I learned about God’s grace while sitting with my dad in his Dodge pick-up truck after school. I was in ninth grade, and things that seem silly now—schoolwork, acne, girls—overwhelmed me. My dad said a few simple words that I pray I’ll never forget: “What God says about you is more important than what others say.” 

The message of grace is that what we do or what we look like does not determine who we are as Christians. What God determined for us through the work of His Son Jesus makes us who we are. We are loved even when our performance doesn’t stack up. After all, Jesus came to save sinners—not those who get everything right.

Kids need grace to make them silly with joy in God and strong in their budding faith. I love teaching it to them, because I need grace too. My own shortcomings as a parent can leave me drowning in the shame of not getting it right or of not living up to expectations. When I’m drowning, I need to drink deeply of the truth about God’s grace again.

In the Spring of 2011, Daniel Montgomery, our lead pastor at Sojourn Church, sat on the front porch of our church building with a group of men after an elder meeting. He began to outline for us a creative vision for a sermon series on grace from the book of Ephesians The series would be entitled PROOF, which is an acrostic to teach five key doctrines about God’s grace.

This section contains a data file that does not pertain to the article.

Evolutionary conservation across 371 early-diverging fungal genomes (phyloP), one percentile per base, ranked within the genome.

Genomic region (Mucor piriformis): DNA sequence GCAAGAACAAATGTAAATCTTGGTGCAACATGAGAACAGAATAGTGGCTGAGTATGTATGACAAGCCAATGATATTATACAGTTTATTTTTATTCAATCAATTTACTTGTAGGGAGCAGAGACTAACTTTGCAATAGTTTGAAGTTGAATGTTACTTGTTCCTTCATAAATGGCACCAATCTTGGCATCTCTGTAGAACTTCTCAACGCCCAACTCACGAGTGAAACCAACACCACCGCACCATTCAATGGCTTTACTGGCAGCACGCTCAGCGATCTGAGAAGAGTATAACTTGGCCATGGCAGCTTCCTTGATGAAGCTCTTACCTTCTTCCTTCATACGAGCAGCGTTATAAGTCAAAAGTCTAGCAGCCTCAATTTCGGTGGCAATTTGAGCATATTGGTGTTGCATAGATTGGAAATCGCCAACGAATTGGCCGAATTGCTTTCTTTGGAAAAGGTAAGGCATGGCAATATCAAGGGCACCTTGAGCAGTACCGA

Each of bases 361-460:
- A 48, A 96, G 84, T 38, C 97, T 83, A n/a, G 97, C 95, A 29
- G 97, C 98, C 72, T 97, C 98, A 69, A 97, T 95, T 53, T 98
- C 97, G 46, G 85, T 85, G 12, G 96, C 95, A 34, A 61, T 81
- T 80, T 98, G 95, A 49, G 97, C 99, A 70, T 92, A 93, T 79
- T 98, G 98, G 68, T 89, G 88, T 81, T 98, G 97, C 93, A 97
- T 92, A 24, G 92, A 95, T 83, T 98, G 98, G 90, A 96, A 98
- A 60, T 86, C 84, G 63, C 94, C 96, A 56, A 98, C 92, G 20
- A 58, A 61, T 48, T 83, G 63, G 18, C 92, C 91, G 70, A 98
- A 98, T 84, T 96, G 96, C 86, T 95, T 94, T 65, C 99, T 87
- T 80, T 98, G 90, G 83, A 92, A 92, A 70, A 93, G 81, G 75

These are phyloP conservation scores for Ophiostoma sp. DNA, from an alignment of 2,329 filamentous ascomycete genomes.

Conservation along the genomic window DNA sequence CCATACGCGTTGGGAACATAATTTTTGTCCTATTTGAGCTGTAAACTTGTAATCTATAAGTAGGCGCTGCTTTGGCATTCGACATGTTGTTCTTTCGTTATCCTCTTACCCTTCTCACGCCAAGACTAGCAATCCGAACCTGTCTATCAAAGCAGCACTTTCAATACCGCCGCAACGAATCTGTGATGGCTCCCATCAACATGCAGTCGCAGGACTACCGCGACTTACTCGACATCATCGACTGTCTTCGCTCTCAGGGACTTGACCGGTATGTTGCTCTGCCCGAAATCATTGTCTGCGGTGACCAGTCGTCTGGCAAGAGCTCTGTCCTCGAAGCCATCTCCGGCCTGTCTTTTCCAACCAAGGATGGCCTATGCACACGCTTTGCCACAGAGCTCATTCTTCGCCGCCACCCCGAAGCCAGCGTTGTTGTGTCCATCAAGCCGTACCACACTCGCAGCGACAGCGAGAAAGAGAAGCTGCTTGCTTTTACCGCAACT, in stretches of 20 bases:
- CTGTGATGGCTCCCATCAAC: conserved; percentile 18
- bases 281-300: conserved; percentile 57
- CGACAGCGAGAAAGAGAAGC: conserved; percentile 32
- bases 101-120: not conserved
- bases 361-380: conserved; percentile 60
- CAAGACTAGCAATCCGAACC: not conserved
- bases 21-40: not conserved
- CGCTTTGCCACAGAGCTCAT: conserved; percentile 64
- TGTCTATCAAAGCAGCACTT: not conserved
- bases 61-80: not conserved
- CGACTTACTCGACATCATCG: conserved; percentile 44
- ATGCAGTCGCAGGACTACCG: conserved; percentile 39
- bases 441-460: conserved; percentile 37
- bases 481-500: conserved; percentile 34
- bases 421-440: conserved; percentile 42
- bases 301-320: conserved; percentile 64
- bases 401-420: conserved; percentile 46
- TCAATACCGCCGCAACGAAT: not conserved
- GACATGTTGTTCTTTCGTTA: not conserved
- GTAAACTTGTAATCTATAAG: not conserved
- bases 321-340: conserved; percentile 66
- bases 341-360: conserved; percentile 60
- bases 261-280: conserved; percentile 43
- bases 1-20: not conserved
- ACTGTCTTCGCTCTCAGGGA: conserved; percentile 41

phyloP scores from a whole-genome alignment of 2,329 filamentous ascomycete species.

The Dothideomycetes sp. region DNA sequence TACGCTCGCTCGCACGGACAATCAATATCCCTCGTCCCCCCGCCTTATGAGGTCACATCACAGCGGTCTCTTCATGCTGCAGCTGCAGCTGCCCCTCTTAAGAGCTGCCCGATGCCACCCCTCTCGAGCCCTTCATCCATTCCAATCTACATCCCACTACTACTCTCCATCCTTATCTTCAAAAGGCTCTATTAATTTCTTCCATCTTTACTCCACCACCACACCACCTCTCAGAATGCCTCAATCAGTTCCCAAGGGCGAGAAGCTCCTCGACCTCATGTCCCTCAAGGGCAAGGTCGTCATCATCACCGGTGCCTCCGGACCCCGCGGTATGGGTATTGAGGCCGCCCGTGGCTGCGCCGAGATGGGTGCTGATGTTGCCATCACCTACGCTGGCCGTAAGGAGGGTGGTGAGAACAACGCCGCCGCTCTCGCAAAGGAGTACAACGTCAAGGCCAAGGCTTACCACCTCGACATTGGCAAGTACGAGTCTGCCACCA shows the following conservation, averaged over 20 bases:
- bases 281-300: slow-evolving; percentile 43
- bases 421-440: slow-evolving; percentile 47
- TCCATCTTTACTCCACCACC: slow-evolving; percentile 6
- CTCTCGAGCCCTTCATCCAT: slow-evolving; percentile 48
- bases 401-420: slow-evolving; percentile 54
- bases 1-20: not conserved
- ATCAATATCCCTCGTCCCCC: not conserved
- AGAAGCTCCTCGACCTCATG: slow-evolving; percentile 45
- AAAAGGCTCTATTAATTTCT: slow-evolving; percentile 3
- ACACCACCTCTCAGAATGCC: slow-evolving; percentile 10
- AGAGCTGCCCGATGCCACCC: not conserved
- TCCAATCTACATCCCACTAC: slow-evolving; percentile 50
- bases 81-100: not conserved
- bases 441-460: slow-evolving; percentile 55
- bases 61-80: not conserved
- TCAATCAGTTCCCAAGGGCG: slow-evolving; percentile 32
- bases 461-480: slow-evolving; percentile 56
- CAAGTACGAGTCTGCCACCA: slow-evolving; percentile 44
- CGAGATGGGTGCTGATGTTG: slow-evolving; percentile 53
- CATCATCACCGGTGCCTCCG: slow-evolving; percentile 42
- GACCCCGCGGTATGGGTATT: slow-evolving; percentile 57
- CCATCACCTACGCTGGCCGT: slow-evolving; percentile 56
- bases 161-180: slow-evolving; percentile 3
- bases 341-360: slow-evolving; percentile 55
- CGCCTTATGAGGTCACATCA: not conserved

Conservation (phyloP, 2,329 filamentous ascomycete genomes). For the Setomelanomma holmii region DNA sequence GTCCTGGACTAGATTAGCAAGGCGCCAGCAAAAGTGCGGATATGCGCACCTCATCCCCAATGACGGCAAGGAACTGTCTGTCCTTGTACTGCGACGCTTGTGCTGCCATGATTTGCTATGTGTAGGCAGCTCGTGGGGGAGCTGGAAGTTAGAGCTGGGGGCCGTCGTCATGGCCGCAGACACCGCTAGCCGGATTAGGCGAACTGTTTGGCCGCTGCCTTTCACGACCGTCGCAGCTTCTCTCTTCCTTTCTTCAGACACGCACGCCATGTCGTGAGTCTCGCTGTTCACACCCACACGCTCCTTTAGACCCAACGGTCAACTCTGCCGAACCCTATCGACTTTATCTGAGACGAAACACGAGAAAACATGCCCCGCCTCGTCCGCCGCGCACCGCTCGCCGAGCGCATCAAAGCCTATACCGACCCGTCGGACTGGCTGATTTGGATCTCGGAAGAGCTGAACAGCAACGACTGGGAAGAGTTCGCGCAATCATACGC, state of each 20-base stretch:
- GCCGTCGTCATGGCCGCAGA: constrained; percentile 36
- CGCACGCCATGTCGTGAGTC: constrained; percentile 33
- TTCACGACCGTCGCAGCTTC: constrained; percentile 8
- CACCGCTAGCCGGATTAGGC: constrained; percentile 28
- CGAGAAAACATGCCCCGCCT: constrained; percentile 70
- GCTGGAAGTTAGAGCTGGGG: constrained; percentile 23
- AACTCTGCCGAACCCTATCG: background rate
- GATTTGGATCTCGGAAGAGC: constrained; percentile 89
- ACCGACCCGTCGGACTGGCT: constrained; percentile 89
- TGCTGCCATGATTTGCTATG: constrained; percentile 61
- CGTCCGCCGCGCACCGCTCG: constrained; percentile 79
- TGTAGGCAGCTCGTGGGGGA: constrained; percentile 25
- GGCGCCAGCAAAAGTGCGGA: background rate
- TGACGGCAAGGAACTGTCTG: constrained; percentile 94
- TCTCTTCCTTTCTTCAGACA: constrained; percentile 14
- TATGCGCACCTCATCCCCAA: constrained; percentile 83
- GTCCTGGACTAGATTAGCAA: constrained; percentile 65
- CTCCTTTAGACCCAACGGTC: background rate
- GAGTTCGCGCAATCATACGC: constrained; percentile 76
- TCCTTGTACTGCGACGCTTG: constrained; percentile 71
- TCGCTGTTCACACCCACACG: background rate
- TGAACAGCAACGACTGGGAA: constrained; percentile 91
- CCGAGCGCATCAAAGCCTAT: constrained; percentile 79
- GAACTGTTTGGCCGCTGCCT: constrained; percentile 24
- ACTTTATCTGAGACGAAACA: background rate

I sat with Daniel, took some notes, and began to think about how to teach these truths to our kids. A few weeks later, I left with extended family on a trip to Disney World. On the “Pirates of the Caribbean” boat ride the wax pirates are depicted in all of their buccaneer glory—drunk, burning villages, killing one another, stealing, and carrying off women. It’s not exactly the vision of manhood a family pastor wants to put before his children. My young girls were a bit terrified, but there were young boys the same age dressed like pirates. They celebrated these evil rum-guzzling scallywags. You can judge them (and Disney) if you want, but I saw something beautiful in it. In that moment, God took me back to those conversations with my dad. I sensed God say, “That’s how I’ve accepted you.” I made a connection to grace—enough to save a scallywag like me. 

On the day after our boat ride at the Magic Kingdom, I got up early—before my young children at Disney World—and grabbed my journal. I started doodling pictures and ideas for teaching about grace for pirates. When I got back home, our children’s ministry leaders took those ideas and ran with them. By that September sermon series, we’d hung a Jolly Roger in the children’s hallway and begun our grace treasure hunt. Here’s a little window into what the children’s ministry team developed.

Planned Grace